Amid Shutdown, the ‘Do-Nothing’ Label Just May Fit

National Journal
Sophie Novack, Clara Ritger and Elahe Izadi
Add to Briefcase
Sophie Novack Clara Ritger Elahe Izadi
Oct. 2, 2013, 6:21 p.m.

While people of­ten com­plain about a Do-Noth­ing Con­gress, massive staff re­duc­tions in­side the Cap­it­ol could make that truer than ever be­fore.

The day-to-day busi­ness of con­gres­sion­al of­fices and com­mit­tees — from con­stitu­ent ser­vice to hear­ings and in­vest­ig­a­tions — is largely on hold, as House Re­pub­lic­ans and Sen­ate Demo­crats stale­mate over a budget agree­ment.

Many of­fices are run­ning with only a frac­tion of their usu­al staff, for­cing law­makers to pri­or­it­ize what gets done and em­ploy­ees to struggle against gar­gan­tu­an work­loads.

“The en­emy of pro­ductiv­ity is fear and anxi­ety,” said Robert To­bi­as, a pro­fess­or at Amer­ic­an Uni­versity’s School of Pub­lic Af­fairs. “It’s very dif­fi­cult to get any­thing done when you’re stretched thin and anxious about wheth­er you are go­ing to be paid.”

Scenes of ex­actly that played out all over the Cap­it­ol, as law­makers re­vealed how their of­fices and com­mit­tees would man­age the shut­down. The choice of who is deemed es­sen­tial and who is fur­loughed is left to each in­di­vidu­al mem­ber. The same goes for com­mit­tees, where the chair and rank­ing mem­ber de­cide.

Ac­cord­ing to guid­ance is­sued by the House Ad­min­is­tra­tion Com­mit­tee, es­sen­tial em­ploy­ees are those whose jobs are “as­so­ci­ated with the con­sti­tu­tion­al re­spons­ib­il­it­ies, the pro­tec­tion of life, or the pro­tec­tion of prop­erty.” There is no re­quire­ment as to how many em­ploy­ees each of­fice needs to fur­lough, al­though of­fices do in­cur a debt for staff work, which will pre­sum­ably be paid once the gov­ern­ment is fun­ded again.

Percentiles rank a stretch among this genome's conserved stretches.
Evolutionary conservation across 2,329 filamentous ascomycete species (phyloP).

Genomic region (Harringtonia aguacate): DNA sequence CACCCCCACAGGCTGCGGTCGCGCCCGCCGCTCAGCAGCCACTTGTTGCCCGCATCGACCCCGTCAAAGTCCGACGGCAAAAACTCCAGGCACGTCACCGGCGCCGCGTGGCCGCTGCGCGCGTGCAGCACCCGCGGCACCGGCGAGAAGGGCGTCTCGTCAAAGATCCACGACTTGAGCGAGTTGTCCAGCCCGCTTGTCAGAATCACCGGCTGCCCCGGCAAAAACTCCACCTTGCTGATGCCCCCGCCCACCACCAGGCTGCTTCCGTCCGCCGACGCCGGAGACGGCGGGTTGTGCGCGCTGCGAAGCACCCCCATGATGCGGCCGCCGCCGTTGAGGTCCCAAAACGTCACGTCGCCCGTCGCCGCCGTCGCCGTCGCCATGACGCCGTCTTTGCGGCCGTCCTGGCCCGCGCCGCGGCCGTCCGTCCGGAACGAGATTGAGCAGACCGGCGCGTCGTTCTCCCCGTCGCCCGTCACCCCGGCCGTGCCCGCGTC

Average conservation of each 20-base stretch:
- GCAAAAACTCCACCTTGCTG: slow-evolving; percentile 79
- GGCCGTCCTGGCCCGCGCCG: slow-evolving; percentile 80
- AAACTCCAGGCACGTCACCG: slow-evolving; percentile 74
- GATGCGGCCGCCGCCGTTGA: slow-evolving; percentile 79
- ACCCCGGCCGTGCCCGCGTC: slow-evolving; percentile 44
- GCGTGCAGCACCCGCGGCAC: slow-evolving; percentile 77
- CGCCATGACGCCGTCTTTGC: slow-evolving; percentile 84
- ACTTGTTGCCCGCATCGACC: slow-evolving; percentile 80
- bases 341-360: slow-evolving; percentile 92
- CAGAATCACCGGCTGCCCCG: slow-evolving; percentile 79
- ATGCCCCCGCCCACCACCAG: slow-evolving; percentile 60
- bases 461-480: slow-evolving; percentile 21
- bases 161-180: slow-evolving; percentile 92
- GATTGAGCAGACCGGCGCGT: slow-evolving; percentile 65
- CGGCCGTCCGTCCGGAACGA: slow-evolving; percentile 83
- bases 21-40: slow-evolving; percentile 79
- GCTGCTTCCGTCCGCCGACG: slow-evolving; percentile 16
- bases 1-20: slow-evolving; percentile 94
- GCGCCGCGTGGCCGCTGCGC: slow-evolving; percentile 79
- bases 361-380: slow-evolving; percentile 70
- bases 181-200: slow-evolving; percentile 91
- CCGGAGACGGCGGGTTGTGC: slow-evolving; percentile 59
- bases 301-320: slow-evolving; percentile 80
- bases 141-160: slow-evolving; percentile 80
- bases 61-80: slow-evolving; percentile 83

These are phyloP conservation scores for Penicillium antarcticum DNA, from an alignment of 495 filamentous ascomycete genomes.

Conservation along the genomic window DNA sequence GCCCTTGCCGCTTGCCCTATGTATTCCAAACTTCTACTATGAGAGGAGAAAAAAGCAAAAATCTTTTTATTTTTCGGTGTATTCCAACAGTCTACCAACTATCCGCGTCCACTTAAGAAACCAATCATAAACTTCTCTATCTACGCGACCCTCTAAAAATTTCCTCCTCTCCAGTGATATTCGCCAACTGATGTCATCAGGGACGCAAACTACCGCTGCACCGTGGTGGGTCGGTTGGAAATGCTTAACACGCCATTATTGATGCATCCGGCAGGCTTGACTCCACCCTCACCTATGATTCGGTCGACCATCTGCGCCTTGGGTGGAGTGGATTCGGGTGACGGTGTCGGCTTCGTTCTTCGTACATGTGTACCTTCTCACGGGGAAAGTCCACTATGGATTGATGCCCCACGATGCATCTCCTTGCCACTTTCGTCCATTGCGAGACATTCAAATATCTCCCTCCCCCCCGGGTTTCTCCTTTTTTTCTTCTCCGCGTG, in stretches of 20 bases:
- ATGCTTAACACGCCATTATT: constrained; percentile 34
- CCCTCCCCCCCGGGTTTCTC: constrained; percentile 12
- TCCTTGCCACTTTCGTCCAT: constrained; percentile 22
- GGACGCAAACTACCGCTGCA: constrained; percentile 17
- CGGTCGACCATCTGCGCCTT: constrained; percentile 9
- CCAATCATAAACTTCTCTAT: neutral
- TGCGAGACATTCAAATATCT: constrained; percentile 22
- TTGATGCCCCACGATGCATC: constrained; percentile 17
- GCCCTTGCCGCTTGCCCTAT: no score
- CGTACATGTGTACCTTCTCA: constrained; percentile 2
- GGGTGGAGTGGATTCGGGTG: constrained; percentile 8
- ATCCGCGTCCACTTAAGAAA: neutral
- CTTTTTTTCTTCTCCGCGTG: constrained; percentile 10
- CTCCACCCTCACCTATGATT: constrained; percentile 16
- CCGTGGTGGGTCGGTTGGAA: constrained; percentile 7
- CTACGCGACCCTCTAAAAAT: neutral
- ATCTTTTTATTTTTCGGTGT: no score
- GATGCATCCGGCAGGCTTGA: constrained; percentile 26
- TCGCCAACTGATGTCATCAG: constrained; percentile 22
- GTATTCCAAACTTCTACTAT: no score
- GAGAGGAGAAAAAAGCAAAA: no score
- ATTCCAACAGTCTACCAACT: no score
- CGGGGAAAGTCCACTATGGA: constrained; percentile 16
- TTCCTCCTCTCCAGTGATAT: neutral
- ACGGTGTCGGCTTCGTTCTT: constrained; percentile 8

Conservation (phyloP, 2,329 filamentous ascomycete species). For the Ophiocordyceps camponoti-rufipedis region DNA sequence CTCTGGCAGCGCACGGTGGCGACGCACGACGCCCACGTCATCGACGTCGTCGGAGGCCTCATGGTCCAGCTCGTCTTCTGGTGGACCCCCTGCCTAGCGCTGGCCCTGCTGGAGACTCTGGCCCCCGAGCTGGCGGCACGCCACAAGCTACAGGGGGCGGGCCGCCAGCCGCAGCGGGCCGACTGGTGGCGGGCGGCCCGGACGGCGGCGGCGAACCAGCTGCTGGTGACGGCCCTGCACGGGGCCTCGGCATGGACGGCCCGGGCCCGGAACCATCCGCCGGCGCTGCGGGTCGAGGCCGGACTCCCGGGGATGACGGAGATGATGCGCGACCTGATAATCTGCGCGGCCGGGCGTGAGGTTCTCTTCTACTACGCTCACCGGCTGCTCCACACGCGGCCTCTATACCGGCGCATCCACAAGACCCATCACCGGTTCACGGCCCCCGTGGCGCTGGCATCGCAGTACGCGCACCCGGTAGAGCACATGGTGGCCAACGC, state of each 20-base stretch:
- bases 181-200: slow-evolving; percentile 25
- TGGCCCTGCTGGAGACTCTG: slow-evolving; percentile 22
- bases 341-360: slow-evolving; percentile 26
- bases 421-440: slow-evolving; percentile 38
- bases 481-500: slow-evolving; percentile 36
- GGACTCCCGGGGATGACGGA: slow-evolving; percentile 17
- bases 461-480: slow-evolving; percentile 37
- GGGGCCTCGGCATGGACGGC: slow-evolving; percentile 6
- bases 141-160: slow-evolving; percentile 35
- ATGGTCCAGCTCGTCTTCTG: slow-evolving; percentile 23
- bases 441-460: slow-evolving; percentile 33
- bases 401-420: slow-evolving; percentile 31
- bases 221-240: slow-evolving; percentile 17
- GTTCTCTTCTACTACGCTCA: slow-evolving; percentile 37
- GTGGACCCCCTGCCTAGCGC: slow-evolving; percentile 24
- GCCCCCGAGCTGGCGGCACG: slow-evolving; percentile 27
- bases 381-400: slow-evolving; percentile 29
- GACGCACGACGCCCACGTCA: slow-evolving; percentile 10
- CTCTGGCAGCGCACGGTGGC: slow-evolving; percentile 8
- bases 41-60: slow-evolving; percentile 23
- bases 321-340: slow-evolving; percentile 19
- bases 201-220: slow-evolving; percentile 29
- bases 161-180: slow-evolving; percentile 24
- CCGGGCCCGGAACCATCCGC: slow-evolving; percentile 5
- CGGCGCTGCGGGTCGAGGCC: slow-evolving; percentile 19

Law­makers ad­dressed the situ­ation dif­fer­ently. Of­fices for Demo­crat­ic Sens. Di­anne Fein­stein and Chris Murphy, for ex­ample, had signs up say­ing they were closed, with phone num­bers to call. Oth­ers, such as that of Sen. Amy Klobuchar, D-Minn., were open with some staff in­side.

Com­mit­tees, too, were a mixed bag. The House Over­sight Com­mit­tee con­tin­ued with its sched­uled hear­ing Tues­day, which turned out to be first day of the shut­down. But the House Ju­di­ciary Com­mit­tee post­poned full com­mit­tee markups and Im­mig­ra­tion Sub­com­mit­tee hear­ings.

One com­mon com­plaint was how to ad­dress the large volume of calls and con­stitu­ent mail that comes in daily. “Pro­ductiv­ity has suffered,” said one Sen­ate aide, whose of­fice shrank from 29 staffers and in­terns to just eight. “Let­ters aren’t get­ting re­spon­ded to and are pil­ing up. We’re mon­it­or­ing phone mes­sages, but we’re not an­swer­ing the phones.”

In some cases, however, the lack of staff made for good op­tics. Sen. Joe Manchin’s staff, for ex­ample, sent out a photo of him an­swer­ing his own phones. A walk over to the of­fice re­vealed the West Vir­gin­ia Demo­crat at a re­cep­tion­ist’s desk, chat­ting away as re­port­ers and cam­er­as watched.